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Open access

Exceptions and being human: Before and in times of COVID-19

Narmala Halstead

As a much proclaimed ‘new normal’ accompanying the global pandemic, the suspension of certain rights to protect other rights returns our attention to notions of exceptions outside the law in terms of sovereign power and those hidden within the law, such as structurally embedded violations. The consent for the emergency rights accorded to the state to act for the greater protection and bio-survival of all occurs alongside certain contestations which also, in dramatic instances, include spaces for new protests against structural and physical violence on the person. The murder of George Floyd and the protests which followed signalled points of both convergence and dissonance in relation to the emergency rights of the state and the overlooking of other ‘less visible’ loss of rights.

Open access

Experiencing Graduated Intimacies during Lockdown (Fengcheng)

A Reflexive and Comparative Approach to the COVID-19 Pandemic in Urban China

Junjie Chen


In this article, I examine the ways in which the recent, nationwide ‘lockdown’ (fengcheng) in China, caused by the unprecedented COVID-19 pandemic, has abruptly reshaped daily intimacy practices of urban residents. Highlighting the lockdown in a southeast coastal city in the broader context of China's post-socialist transformations, I propose that class distinctions have profoundly reconfigured local citizens’ daily experiences, producing a system of what might be termed ‘graduated intimacies’. To further contextualize these urban citizens’ experiences of intimacy under the current transnational geo-biopolitics associated with the pandemic, I provide a reflexive and comparative ethnographic look at the national capital of Beijing. In so doing, I offer a glimpse into the lives of several sets of Chinese citizens at an unexpected historical moment induced by a grave public health crisis extending well beyond China's national borders.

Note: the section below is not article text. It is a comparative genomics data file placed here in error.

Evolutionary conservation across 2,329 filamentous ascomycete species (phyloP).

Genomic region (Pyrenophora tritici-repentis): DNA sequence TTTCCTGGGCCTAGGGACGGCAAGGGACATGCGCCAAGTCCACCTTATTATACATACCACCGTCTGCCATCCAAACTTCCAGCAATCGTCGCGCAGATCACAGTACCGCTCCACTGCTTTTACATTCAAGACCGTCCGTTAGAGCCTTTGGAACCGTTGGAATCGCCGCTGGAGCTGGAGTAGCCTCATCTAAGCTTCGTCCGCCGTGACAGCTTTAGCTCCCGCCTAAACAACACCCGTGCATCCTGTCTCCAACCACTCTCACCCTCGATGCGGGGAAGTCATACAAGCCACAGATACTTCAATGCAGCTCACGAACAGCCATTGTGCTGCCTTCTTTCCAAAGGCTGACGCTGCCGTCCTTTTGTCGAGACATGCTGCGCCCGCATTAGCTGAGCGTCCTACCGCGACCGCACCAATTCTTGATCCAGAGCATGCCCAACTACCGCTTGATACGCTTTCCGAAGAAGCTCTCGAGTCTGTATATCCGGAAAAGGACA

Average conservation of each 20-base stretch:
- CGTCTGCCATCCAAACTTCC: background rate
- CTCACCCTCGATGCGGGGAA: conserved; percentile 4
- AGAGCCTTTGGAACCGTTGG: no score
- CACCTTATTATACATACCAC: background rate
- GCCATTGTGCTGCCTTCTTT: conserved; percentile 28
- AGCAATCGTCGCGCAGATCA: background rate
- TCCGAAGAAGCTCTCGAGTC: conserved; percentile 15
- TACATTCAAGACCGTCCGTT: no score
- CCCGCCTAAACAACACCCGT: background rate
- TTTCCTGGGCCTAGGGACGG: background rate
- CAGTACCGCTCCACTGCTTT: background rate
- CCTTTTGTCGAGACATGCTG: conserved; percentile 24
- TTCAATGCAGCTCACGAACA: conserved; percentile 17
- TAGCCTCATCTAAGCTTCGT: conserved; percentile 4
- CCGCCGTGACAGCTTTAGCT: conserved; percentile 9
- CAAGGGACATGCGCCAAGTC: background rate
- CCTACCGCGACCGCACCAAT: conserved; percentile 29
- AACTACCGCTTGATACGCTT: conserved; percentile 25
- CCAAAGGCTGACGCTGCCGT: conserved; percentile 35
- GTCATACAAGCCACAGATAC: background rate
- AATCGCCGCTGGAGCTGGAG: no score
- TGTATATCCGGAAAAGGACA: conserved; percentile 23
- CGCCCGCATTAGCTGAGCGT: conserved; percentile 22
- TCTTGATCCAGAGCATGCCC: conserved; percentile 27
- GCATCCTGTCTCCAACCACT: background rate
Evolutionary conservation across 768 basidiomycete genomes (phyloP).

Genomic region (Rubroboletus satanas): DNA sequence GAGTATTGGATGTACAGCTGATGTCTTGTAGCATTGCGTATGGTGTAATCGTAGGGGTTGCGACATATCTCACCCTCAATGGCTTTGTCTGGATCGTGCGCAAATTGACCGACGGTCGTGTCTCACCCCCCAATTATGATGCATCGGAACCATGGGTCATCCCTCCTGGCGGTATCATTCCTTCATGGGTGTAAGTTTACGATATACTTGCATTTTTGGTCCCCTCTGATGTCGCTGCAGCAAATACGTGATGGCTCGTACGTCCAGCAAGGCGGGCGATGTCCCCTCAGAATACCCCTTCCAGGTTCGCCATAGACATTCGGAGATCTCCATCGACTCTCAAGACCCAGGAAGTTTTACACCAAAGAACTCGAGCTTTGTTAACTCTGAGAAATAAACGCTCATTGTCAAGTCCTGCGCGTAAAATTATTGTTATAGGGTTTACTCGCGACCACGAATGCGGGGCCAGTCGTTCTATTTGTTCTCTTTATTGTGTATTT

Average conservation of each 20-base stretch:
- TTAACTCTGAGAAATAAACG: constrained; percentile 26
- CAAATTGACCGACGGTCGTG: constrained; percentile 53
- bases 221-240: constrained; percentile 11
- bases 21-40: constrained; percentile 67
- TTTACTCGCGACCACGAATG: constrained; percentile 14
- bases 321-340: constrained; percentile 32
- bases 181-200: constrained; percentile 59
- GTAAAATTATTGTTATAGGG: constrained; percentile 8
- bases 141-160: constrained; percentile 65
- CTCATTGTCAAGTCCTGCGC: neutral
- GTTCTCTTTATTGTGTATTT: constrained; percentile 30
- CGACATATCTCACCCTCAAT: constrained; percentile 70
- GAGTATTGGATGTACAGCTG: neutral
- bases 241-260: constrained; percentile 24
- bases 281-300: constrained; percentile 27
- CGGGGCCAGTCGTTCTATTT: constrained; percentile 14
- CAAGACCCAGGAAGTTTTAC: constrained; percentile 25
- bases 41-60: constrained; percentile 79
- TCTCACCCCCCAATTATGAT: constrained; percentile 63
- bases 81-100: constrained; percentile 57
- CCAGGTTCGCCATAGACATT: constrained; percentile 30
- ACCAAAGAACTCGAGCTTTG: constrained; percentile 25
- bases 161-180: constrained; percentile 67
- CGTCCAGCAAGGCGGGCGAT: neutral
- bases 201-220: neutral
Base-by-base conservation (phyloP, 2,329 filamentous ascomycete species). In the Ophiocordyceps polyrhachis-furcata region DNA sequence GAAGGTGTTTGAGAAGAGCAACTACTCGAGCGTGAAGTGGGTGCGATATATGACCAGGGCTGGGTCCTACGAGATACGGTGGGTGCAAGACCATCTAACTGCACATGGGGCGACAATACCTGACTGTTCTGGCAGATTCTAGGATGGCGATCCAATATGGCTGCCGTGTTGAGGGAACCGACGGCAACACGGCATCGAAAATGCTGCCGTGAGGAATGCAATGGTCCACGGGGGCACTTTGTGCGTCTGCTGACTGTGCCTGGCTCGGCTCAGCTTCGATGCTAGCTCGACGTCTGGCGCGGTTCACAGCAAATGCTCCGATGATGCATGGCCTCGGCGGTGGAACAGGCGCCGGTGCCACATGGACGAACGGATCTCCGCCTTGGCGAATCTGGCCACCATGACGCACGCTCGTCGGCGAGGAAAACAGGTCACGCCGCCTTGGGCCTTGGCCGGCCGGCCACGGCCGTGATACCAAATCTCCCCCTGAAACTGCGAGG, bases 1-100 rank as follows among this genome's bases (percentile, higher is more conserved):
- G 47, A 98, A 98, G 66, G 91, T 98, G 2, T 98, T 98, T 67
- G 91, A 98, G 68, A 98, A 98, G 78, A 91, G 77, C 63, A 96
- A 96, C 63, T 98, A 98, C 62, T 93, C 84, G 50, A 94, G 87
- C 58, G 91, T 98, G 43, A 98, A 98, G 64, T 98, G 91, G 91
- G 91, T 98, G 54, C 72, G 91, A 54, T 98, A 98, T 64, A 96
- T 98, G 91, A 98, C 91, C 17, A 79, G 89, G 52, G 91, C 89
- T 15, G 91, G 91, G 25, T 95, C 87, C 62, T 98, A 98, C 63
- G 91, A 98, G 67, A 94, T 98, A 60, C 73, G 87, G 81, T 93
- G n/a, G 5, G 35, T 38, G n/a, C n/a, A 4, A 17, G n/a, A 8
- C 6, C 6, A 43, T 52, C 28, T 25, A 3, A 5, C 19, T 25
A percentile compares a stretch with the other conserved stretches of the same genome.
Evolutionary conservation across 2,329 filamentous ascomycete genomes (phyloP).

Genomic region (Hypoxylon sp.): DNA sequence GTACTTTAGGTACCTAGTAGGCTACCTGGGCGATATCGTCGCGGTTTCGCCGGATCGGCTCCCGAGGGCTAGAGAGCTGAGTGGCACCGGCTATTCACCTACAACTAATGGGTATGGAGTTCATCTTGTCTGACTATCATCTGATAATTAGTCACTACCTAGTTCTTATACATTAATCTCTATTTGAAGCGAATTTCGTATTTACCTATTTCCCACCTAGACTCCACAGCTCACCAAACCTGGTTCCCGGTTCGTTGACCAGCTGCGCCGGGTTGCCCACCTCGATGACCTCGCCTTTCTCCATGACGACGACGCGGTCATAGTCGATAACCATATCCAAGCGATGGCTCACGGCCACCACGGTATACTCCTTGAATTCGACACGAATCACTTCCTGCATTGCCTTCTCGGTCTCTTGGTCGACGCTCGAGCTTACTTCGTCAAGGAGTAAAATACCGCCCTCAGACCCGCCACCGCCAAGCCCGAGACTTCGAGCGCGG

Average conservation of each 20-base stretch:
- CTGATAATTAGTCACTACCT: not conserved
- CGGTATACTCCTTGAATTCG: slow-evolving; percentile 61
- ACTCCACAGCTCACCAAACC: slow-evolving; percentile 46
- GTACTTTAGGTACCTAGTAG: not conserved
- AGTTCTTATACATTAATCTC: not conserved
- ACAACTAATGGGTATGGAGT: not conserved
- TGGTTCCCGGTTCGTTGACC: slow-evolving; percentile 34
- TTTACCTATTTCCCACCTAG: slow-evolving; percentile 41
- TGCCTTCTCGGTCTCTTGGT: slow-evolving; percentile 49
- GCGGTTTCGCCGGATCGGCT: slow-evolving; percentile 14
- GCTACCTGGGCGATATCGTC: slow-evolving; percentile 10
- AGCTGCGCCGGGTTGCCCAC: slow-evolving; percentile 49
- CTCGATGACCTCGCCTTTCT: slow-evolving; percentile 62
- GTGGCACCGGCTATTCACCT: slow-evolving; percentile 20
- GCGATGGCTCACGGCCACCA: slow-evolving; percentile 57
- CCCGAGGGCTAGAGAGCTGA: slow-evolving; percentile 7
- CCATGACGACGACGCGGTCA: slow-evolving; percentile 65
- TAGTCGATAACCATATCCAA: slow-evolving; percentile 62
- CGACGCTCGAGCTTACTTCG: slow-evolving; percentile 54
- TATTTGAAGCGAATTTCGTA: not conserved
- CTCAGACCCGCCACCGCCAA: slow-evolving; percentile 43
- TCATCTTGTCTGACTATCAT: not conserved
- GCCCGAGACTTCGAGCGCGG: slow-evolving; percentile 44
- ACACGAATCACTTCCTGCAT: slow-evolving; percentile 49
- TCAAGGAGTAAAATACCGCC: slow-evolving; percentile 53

Open access

Exposed Intimacies

Clinicians on the Frontlines of the COVID-19 Pandemic

Ellen Block


COVID-19 has overwhelmed health-care providers. The virus is novel in its prevalence, severity and the risk of asymptomatic infection. In order to reduce the risk of infection and stop the spread of COVID-19, clinicians in hospitals across the United States are taking measures to limit exposure to infected patients by reducing the frequency of visits to patients’ rooms, touching patients less, and adopting new protocols around the use of personal protective equipment (PPE). While these newly adopted practices are helping to reduce transmission risk of COVID-19, they are producing a habitus of infection; an acute shift among clinicians that is deeply embodied and likely to have a permanent impact on the health and wellbeing of both providers and already isolated patients.

Open access

Familial Intimacy and the ‘Thing’ between Us

Cuddle Curtains and Desires for Detached Relationality in Germany, Austria and Switzerland

Andreas Streinzer, Almut Poppinga, Carolin Zieringer, Anna Wanka, and Georg Marx